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Pinocchio
Pinocchio
Pinocchio
E-book25 pagine1 ora

Pinocchio

Valutazione: 4 su 5 stelle

4/5

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A puppet maker named Geppetto carved a boy puppet and named him Pinocchio. Pinocchio runs away and has a series of adventures. Every time he tells a lie his nose grows longer. He eventually falls into the hands of Professor Fire-Eater who sees the value of a puppet without strings. Pinocchio just wants to be a real boy and eventually his dream comes true and he is reunited with Geppetto. The audio EPUB includes every word in the book and a musical background.

LinguaEnglish
Data di uscita13 nov 2020
ISBN9780739600009
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Recensioni su Pinocchio

Valutazione: 3.825 su 5 stelle
4/5

40 valutazioni39 recensioni

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  • Valutazione: 4 su 5 stelle
    4/5
    Enjoyable, if a little repetitive. It's hard to read it through anything other than the Disney version, but it is reasonably different--including a Pinocchio who is meaner and more problem ridden (e.g., within the first few pages he hits the cricket with a hammer), a cat/wolf that are more persistent and interesting than the Disney ones, and an even more moving ending about how Pinocchio finally becomes a boy.
  • Valutazione: 1 su 5 stelle
    1/5
    I was extremely disappointed with this book. This is a book written with the sole purpose of scaring naughty boys and girls into behaving. There was a lot of violence for no reason--the opening scene has two grown men disagreeing about something and solving it by getting into a fistfight (twice in the same conversation!). Even disregarding the fighting, this book held no interest for me whatsoever.
  • Valutazione: 5 su 5 stelle
    5/5
    I read the ebook version from the library. This story was so cute and so well written. It reminded me of my childhood when I'd watch the movie and listen to my little record of the soundtrack. It has such a good moral lesson too.
  • Valutazione: 5 su 5 stelle
    5/5
    Good edition, good artwork, good story. The stories in this Classic Collection are well-done. The story is told in clear but lively language meant to ensure children stay captivated. On every facing page is good artwork.
  • Valutazione: 3 su 5 stelle
    3/5
    The story of "Pinocchio" is told as a graphic novel. It is a classic fiction of a story told a long time ago. A lonely carpenter made a boy out of wood and by tickling that boy with his paint brush, the boy came to life. Like all other boys in this life, he had an urge to find adventure and fun in life and so that little wooden Pinocchio runs away. One of the hard things that Pinocchiio has found out is that if he lies - his nose will grow. Very embarassing to him because he now knows that other people see him lying. He needs to have fun in life and as a young boy too but he needs to grow up and realize that the true part of life is telling the truth and being loved by your family.The scenes in this book are very dramatic and moving. They show a colorful feeling picture that allows the reader to go with the story. At times you will feel that you are a part of Pinocchio. The feelings that he has will flow on to the reader and move your heart. The illustrator showed each part of the characters with the paint brush and pencil. One thing that adds to this story and the illustrations are the colors added to each picture. Not black and white, but happy colors - yellow, red and green. But at times when Pinocchio has reached a hard part, the colors change to brown, dark blue and dreary grey. It helps the reader to understand the true feelings of being in the story. Try it and the reader will understand.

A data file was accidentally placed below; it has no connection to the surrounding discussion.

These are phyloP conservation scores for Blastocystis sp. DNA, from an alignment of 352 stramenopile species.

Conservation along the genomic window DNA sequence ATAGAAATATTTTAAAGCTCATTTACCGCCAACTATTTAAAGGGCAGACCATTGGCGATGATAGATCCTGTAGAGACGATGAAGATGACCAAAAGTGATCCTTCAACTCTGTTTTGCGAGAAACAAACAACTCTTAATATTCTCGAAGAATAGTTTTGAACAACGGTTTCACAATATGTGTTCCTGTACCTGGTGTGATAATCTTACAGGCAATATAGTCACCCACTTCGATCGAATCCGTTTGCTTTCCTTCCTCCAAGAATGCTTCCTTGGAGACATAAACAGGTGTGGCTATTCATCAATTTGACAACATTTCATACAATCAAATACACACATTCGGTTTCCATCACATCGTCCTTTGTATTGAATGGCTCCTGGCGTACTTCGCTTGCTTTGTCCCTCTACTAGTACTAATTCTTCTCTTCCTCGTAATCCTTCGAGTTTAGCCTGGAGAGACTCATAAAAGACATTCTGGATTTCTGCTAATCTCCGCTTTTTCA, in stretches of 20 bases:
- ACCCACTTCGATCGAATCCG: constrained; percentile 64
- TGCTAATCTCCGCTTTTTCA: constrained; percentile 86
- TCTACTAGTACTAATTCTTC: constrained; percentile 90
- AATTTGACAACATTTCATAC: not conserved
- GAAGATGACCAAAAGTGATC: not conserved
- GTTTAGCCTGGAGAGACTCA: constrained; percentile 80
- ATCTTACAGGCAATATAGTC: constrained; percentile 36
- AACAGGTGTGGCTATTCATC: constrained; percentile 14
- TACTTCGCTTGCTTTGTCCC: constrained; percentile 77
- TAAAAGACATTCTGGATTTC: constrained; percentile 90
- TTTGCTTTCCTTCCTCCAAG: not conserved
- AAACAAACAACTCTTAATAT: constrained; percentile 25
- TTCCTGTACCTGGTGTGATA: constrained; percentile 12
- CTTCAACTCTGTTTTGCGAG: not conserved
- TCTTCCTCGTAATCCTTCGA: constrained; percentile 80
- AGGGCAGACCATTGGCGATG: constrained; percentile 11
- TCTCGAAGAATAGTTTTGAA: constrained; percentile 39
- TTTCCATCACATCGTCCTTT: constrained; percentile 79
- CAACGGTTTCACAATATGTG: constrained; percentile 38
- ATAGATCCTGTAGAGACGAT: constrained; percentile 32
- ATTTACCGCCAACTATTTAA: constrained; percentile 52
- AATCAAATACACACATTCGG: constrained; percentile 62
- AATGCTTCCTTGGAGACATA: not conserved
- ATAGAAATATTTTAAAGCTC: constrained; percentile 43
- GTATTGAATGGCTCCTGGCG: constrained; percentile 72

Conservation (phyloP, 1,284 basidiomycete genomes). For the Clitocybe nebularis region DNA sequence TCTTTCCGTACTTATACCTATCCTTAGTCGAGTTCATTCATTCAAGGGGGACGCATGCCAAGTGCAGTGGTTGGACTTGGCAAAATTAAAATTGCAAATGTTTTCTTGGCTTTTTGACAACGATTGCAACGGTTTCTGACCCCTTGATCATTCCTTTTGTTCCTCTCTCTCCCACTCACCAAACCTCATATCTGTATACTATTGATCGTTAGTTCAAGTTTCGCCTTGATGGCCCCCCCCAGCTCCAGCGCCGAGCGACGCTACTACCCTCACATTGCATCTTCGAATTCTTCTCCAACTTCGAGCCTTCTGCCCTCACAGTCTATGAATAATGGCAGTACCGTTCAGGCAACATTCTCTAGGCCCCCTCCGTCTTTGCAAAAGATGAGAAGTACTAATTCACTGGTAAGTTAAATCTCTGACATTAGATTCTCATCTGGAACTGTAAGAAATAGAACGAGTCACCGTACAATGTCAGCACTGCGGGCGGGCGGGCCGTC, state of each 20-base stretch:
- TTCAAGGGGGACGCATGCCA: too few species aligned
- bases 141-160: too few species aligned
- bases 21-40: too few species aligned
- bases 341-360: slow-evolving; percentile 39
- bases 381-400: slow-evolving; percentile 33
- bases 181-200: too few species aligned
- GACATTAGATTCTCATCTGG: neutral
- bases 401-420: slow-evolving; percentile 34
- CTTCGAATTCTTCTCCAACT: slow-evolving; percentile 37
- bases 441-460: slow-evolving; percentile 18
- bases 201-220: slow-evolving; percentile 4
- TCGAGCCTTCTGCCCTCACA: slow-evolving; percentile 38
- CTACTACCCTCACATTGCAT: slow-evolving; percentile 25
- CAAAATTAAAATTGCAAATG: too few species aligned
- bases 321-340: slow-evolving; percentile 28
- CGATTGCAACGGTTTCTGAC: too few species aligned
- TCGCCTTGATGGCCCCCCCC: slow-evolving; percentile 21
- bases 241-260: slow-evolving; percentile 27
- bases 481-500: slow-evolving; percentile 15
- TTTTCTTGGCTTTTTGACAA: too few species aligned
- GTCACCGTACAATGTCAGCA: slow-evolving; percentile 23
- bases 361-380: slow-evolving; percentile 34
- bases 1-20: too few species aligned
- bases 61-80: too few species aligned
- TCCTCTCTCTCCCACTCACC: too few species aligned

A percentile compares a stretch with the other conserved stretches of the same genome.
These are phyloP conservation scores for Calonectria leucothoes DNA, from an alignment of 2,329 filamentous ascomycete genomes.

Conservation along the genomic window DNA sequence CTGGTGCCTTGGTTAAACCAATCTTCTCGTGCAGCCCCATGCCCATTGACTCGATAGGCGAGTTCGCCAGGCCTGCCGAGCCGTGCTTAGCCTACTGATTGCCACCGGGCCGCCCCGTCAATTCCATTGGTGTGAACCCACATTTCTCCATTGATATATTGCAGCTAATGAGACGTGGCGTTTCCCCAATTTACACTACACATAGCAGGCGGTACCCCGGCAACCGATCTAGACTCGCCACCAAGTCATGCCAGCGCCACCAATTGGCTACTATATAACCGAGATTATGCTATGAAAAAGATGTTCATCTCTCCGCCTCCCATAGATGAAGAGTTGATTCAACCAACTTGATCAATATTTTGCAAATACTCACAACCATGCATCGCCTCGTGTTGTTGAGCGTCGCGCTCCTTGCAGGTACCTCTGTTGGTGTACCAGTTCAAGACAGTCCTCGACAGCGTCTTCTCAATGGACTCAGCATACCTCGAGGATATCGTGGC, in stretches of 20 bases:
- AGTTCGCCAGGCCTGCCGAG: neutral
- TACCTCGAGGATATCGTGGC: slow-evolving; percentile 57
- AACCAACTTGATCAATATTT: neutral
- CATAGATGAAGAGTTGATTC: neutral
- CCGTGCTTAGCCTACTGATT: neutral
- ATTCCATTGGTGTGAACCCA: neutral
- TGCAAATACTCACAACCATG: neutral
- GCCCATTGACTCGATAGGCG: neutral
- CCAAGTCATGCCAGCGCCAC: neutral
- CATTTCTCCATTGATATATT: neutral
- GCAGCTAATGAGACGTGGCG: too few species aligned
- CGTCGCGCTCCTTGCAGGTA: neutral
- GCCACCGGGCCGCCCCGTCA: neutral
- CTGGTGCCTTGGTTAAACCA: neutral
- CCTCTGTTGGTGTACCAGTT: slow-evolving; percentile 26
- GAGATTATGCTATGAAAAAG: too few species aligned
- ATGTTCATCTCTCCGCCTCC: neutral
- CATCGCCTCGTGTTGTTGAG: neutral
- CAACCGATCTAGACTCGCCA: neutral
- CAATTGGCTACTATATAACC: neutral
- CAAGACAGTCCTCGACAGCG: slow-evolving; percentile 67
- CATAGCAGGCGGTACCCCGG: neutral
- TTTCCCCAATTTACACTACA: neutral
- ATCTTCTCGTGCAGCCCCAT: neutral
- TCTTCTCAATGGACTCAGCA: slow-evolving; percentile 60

• Valutazione: 5 su 5 stelle
    5/5
    Greg Hildebrandt's tremendous illustrations accompany this edition of the children's classic, and the art brings the wooden boy to life on its own. There are twenty-one full color paintings with colors that simply dash out at you. This volume is the Little Unicorn edition, which means the original story is abridged so the illustrations can take center stage. Simply wonderful. This book begs for a cold cloudless night and a hot steaming mug of hot cocoa.

    Sized for small hands

    Book Season = Winter
  • Valutazione: 5 su 5 stelle
    5/5
    From the moment Geppetto first carves him out of a piece of wood, the puppet Pinocchio is a trouble-maker. He doesn’t want to go to school or learn a trade. It is only after many zany misadventures—involving trickster cats, giant snails, and a cricket whom Pinocchio attacks with a wooden mallet—that Pinocchio begins to realize that being a puppet isn’t enough.The Adventures of Pinocchio is an unforgettable classic. Collodi's novel includes a rich commentary on growing-up and taking responsibility completely overlooked in the Disney story with which most of us are more familiar. In his slow quest to become a real boy, the puppet Pinocchio learns what it truly means to be free.
  • Valutazione: 3 su 5 stelle
    3/5